Their beauty is exquisite — the daylily blooms resulting from last summer’s sabbatical gardening. With coffee in hand, I journey each new day to see what surprise the garden holds. I count the blooms, marveling at their balanced symmetry, stunning depth of color and velveteen petals that serve as the canvas for the elegant pistil and stamen that stretch toward the morning sun. The flower’s message of God’s care is a sacred one for this anxious and fear-filled world.
With worry and anxiety pulling in different directions, the church and her leaders need reminders of the trustworthiness of God’s watchfulness. Recently I witnessed disappointment and fear among pastors and church leaders struggling with the silence within their communities of faith about sexual orientation and gender identity. Fearful of division and loss, communities of faith skirt conversations that could be reconciling and transformative.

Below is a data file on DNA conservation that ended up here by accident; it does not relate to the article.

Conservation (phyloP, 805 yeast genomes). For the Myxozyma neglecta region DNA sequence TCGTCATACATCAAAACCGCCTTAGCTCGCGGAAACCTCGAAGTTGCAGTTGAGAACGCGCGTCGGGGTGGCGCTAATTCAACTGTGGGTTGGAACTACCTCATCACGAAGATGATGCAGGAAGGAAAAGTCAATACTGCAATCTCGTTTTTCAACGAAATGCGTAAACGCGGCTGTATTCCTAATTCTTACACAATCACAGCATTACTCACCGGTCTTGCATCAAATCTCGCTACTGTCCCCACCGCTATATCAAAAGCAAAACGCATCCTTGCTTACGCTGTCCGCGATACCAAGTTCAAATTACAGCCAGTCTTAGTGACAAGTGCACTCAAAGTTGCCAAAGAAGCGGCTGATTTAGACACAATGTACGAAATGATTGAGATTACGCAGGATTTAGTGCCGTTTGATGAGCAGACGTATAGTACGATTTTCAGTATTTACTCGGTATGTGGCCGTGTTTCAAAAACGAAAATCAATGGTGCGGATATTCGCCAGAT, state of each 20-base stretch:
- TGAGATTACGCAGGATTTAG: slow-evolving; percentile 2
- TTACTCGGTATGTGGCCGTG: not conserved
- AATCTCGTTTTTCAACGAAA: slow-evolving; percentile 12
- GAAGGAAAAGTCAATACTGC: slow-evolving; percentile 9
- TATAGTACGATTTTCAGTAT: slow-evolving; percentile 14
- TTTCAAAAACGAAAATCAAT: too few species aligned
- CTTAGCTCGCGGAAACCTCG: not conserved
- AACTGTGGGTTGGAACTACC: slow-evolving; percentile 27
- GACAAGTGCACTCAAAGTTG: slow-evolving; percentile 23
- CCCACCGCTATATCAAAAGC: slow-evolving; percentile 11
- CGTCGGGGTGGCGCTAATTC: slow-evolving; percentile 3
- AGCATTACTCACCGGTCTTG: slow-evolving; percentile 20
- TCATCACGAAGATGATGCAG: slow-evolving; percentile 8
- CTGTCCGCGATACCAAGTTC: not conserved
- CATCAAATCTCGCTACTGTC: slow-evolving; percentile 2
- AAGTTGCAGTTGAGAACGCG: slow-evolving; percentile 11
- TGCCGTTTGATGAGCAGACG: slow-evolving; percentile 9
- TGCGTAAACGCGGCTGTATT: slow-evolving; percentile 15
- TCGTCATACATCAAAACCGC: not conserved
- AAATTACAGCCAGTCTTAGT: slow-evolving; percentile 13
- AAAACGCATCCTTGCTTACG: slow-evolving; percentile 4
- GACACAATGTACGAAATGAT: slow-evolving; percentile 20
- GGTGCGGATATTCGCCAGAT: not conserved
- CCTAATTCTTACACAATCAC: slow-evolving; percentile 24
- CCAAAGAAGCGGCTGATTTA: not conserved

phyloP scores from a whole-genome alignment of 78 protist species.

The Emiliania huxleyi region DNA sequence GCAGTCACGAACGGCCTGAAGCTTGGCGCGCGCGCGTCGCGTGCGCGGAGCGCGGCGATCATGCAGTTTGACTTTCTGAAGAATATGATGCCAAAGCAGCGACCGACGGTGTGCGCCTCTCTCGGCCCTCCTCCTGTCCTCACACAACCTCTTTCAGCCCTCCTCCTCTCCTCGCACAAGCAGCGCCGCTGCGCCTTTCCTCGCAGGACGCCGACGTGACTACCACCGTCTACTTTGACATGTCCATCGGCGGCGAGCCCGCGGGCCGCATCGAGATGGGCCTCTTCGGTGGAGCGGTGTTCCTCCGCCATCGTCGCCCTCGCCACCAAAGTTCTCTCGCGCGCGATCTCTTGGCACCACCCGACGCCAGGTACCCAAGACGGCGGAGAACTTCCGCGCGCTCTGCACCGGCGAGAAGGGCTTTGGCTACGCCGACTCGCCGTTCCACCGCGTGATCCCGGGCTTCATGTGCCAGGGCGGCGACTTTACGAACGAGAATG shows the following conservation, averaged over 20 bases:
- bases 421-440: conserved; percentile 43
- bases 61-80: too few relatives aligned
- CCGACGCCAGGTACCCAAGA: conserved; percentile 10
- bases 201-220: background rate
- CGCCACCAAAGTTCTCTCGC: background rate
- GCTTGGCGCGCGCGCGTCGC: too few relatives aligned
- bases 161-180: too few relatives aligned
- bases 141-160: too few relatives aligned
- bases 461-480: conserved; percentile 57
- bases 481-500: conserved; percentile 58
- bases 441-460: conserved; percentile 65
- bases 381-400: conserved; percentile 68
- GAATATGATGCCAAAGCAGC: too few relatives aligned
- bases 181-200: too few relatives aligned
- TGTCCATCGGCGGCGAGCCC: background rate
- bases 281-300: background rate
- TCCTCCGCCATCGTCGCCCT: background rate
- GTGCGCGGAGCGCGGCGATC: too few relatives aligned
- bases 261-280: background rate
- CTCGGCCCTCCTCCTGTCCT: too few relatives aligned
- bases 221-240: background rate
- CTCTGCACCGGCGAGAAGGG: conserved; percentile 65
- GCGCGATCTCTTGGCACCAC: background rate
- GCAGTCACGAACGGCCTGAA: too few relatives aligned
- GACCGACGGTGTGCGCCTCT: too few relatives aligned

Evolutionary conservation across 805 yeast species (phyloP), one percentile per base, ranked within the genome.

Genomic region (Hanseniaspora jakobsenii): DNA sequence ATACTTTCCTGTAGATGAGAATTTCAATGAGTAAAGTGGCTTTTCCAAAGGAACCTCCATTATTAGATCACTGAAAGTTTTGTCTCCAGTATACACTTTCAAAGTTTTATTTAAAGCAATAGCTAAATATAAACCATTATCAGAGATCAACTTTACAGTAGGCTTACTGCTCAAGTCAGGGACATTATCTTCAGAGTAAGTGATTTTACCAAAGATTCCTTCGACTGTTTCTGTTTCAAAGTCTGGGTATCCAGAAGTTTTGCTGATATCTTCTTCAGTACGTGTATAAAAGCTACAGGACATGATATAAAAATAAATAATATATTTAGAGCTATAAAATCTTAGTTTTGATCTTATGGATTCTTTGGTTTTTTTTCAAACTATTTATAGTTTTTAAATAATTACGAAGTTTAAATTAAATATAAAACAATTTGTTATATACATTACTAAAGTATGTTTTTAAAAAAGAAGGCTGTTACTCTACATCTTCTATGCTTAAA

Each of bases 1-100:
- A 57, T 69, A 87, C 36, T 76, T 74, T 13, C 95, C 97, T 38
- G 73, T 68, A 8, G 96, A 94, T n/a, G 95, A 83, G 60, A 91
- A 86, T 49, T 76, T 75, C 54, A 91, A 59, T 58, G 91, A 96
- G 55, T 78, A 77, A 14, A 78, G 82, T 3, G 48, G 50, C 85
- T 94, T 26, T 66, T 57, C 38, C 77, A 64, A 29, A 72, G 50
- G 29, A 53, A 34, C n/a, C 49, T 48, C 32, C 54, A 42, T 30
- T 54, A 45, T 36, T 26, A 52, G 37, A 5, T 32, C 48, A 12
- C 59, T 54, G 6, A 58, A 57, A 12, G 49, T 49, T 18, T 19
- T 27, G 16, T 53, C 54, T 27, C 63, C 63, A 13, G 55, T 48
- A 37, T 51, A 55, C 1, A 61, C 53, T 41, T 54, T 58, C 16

It was 35 years ago that Chevis Horne, pastor emeritus of First Baptist Church in Martinsville, Va., encouraged his sister, who was chairperson of the search committee at Mintz Baptist Church in Roseboro, N.C., to consider calling me as pastor. They did. During those years the number of times I had been told, “We’re not ready to call a woman” were too many to count. That response did not deter women then, and neither do intimations of “we’re not ready” deter the people of God from following where God is leading today.
Along with the challenging conversations about sexual orientation and gender identity, the church is also being called to deliberative dialogue about white supremacy and privilege. Instead of un-ready-ness the church resists acknowledging the need of having this centuries-long overdue discussion. How long will the church be complicit?
How many more people must die before we acknowledge we trust in guns more than God, and insist on common sense gun restrictions? Are church leaders speaking and taking action or are we fearful?
If we are striving to be faithful to who God is calling us to be in this time and place and in our relationships with one another and all creation, we need not worry or fear. I’m considering the lilies every morning, and I encourage you to do the same. If God takes care of them, will God not take care of us, O people of faith?